BTW: Have you seen the new USGS attributes now being made available for Hydrology ? :idea:





Some related Search results on this query at Google which may also prove informative:


Hope these ideas help a bit more with evaluating the feasibility of this aspect of your quest. :)

GaryGB
 
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I saw the high-resolution option in the USGS National Map page I use for my GIS data, but hadn't tried it until now. The areas are cut up into smaller segments which seem to be arranged by water basins instead of man-made partitions like states or latitude/longitude sections like I have been using but I am testing a section today. Hopefully this short-cuts the streamline priority issue because the streams coupled with the terrain really make flying low and slow amazing!

Thanks,
 
Returning to the original intent of the post: using a shapefile of all Missouri roads, I have edited out smaller roads, leaving layers of interstates, as well as federal and state highways using filters like "STATE_ROUT" != 'NULL'

It worked great for what I needed apart from interstate on- and off-ramps do not appear and I can't find any entry in the database that can single them out from everything else. If I include all roads, that will not only look overly busy but will crowd out the autogen and city textures that work just fine for me. While I can now navigate around using (now smooth and winding) roads, they really lose some character without ramps. Does anyone know of a way to tell QGIS to include them? I would do it by hand if I didn't need them for the whole United States.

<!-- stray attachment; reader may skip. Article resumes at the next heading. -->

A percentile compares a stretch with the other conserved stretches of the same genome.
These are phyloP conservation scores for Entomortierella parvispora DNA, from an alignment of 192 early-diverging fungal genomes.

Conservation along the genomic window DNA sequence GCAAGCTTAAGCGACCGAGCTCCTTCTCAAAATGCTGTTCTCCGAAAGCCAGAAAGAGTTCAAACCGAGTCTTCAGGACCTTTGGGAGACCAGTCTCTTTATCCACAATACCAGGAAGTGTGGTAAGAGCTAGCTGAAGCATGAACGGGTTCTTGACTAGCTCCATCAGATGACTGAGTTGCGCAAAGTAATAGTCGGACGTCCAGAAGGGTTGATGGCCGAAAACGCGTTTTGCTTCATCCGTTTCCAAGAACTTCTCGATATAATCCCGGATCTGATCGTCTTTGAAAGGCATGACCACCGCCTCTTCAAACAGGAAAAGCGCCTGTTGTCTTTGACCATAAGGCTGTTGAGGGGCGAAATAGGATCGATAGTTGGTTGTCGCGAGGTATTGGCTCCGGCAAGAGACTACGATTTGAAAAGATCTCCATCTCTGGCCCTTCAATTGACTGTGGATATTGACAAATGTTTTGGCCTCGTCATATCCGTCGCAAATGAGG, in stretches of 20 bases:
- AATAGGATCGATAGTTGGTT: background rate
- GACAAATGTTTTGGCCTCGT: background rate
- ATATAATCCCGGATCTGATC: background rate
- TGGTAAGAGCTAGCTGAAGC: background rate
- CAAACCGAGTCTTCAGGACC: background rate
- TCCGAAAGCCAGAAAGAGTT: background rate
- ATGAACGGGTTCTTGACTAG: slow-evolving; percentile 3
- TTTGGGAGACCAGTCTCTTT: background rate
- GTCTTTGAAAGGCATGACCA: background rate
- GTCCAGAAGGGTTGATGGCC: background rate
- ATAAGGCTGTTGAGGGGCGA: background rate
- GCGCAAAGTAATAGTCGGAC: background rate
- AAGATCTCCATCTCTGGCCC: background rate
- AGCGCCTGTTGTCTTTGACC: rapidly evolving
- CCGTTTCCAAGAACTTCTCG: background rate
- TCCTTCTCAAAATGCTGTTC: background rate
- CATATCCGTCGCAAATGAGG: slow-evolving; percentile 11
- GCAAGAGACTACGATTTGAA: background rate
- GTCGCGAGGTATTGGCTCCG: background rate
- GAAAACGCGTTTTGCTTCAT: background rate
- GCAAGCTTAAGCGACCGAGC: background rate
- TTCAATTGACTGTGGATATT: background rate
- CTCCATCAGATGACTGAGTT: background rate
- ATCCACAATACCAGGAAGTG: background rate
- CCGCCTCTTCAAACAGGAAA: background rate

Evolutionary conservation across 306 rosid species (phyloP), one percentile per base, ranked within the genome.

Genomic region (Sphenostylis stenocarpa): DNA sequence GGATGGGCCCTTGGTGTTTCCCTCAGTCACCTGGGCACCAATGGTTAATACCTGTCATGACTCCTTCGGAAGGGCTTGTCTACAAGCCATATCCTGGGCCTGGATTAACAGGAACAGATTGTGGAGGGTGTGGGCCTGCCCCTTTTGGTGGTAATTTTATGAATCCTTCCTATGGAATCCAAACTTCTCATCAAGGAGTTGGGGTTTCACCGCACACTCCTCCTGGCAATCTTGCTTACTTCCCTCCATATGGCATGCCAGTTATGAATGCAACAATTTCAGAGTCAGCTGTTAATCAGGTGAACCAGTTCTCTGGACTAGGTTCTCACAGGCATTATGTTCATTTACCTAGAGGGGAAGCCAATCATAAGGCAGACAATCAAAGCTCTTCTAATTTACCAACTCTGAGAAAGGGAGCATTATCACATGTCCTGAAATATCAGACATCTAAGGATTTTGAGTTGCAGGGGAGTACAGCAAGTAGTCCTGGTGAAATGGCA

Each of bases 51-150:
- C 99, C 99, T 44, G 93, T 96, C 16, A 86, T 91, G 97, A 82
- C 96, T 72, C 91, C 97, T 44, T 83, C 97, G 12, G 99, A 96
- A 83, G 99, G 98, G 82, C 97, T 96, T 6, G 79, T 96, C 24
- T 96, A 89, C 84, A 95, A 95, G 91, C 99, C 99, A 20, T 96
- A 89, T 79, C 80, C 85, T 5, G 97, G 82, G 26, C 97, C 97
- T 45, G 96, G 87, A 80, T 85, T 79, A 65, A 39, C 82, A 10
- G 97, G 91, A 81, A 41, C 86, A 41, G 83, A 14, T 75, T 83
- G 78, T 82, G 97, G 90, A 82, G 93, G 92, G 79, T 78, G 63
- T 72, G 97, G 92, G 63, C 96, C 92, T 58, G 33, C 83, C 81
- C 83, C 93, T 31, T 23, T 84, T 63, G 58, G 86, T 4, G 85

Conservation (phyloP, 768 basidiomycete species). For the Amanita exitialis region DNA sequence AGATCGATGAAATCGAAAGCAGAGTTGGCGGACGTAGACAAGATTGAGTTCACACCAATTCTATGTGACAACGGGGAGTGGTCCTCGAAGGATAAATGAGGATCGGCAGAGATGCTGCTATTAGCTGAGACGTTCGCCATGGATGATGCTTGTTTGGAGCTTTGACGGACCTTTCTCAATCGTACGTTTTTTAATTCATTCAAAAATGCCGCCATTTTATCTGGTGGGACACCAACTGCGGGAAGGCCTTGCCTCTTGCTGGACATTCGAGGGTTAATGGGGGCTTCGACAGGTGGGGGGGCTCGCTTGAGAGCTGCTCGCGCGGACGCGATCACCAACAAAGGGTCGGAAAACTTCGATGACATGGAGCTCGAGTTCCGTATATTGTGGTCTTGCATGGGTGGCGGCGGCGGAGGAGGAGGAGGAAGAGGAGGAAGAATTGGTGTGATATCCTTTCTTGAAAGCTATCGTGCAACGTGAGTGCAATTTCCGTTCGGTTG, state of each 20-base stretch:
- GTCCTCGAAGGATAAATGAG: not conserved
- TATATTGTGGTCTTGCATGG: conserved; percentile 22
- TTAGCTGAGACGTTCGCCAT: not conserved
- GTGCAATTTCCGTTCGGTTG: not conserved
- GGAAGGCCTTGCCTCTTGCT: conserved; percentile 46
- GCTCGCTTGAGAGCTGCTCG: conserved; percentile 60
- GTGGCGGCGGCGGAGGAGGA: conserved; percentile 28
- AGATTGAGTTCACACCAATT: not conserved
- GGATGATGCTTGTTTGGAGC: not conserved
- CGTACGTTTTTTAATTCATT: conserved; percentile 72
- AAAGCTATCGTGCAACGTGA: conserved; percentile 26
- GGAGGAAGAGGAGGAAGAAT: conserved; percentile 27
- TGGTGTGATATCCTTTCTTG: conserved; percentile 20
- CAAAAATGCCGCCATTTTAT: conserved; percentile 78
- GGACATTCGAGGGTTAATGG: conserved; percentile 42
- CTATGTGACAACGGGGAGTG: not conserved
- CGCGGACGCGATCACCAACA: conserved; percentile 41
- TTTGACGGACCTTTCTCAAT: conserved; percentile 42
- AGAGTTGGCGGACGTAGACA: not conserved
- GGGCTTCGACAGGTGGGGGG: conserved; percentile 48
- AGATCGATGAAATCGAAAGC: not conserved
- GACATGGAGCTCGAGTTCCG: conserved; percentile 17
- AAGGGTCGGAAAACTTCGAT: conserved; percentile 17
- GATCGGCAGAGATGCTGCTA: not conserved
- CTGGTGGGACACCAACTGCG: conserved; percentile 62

Thanks!
 
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Gary,
I've noticed that most of what you write makes no sense the first time I read it. But I go back a day or two later (after reading a bunch of other things) and I have made sense out of enough other things that I am smart enough to grasp the solutions that you're talking about. It's a long, slow process involving learning a ton of complicated things, which would be impossible without help from people like you and a few others on this forum.

My original intent was to do terrain mesh and see what else would be possible. You've opened up enough doors that not only is mass production of high resolution mesh scenery possible, I now have so many other components coming into place that make my scenery like digital magic. Missouri (my test area) has so much going on and is so visually pleasing that it blows mountainous areas like California away now! I can't imagine what California will look like when I'm done!

Thank you very much for all the help!
 
Thanks again for the kind words. :)


FYI: I found this tutorial on QGIS: "Tutorial : How to use QGIS for Hydrology" :teacher:

https://www.engenious.com/Content/Tutorial.pdf


Of particular interest was this section: "How to get Elevations at Nodes From DEM"

...using the QGIS "Point Sampling Tool Plugin"


Also, I found this tutorial:

"QGIS Extract Ground Elevation"



This informative may prove useful for roads and other vector objects, as well as in your work with water bodies here: :idea:



GaryGB